To combat corruption, businesses want more technology and training, survey finds

Companies around the world face corruption and need technology, training and insights into the varied legislation to strengthen countermeasures, according to The Global Anticorruption Survey conducted by the consulting firm AlixPartners.

The biggest concerns by far surrounded procuring and effectively using digital tools in the fight against corruption, where 81% of respondents said they lacked the appropriate IT systems and software to properly address corruption risks.

Two-thirds of executive respondents reported data privacy as their top concern, with 78% citing variations between different countries’ data privacy legislation as either somewhat or very challenging. Many international businesses have found it challenging to appropriately respond to European GDPR regulations on data privacy that put restrictions on what customer information can be gathered, retained and analyzed by countries, regardless of their legal jurisdiction.

(Source: AlixPartners)

The survey, which gathered responses last year from over 300 senior executives across 20 industries around the world, found that 40% of respondents saw significant risks to their business from corruption, and more than half believe they have lost business as a result of corrupt practices within their industry. And while more than 90% believe they have the resources they need to identify and address corruption risks, precautionary measures still often weigh down growth — more than 60% of respondents avoid particular business partners or even entire regions over corruption-related concerns. More than 30% of respondents said it was difficult or impossible to avoid corruption in Africa and the Middle East, while more than 20% said the same about Brazil, Russia, Southeast Asia, China and Mexico.

The survey said three in four executives have adjusted M&A activities to distance themselves from corrupt practices.

Use of whistleblower hotlines increased significantly over the previous year’s survey, with more than half saying they had received a tip in the past year, compared to just over 30% a year ago.

The biggest stumbling block reported to AlixPartners by survey respondents was accounting for, and complying with, the patchwork of anticorruption regulations in different regions around the world. New legislation passed within the last five years has affected more than half of all respondents, and the same number — just half — have integrated policies that deal specifically with standards from the largest economies including the U.S. Foreign Corrupt Practices Act, Foreign Account Tax Compliance Act and those laid out by the Office of Foreign Asset Control and the Organization for Economic Co-operation and Development. Less than a third have addressed the UK Bribery Act passed in 2010.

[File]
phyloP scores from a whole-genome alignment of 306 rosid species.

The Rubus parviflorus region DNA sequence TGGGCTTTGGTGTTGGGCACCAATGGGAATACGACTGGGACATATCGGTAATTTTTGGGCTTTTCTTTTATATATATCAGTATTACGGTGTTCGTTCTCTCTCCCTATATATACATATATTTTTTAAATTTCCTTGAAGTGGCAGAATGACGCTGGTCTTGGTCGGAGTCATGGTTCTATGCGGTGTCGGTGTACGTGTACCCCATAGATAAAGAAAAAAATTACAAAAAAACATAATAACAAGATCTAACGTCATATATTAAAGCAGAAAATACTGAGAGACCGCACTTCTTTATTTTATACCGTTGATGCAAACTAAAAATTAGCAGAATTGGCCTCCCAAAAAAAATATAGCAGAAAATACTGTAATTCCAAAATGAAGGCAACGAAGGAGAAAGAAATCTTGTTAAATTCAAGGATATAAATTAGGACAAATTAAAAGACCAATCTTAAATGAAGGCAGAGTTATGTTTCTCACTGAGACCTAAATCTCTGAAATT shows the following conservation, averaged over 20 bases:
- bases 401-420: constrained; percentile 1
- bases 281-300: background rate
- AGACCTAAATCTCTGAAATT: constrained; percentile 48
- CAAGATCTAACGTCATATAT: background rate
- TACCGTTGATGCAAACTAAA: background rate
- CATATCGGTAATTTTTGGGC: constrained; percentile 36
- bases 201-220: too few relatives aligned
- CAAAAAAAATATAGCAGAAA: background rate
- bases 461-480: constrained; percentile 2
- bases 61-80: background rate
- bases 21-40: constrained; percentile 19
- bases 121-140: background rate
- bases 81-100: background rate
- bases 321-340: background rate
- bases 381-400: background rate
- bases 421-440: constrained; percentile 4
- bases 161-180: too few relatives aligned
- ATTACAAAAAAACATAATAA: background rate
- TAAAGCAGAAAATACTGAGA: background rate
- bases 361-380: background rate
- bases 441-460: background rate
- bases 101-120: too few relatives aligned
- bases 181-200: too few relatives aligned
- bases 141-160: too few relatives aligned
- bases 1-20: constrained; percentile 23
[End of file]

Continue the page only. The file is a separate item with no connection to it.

Half of all companies surveyed said they are leveraging external advisers in an effort to strengthen their anticorruption programs around the globe.

Distributing anticorruption information also has been a challenge for some respondents. Ten percent report distributing anticorruption policy only to certain employees, and 16% fail to fully define government related entities and individuals within their region, making it much more difficult to comply with organizational policies.

Surprisingly, nearly 10% neither audit nor train foreign subsidiaries in anticorruption practices, and nearly 20% have never conducted a full review of their anticorruption compliance policies.

Other top corruption-related concerns included money laundering, export controls and compliance with sanctions deep within the supply chain. A March 2019 study performed by the OECD identified several ways blockchain technology can be leveraged in the fight against corruption, but also warned that blockchain tech was not a catch-all solution and that more maturity will be required before governments around the world are able to effectively integrate blockchain into their legislation.

When asked by AlixPartners what tools had been most useful in strengthening their anticorruption programs, several were cited consistently. Ensuring all employees receive anticorruption training was an essential part of maintaining a uniform policy throughout the organization, with compliance executives typically seen as the responsible party for anticorruption information dissemination and enforcement. Vigorous internal audits were encouraged, carried out by a designated audit committee, supplemented by real-time monitoring of suspicious behavior.

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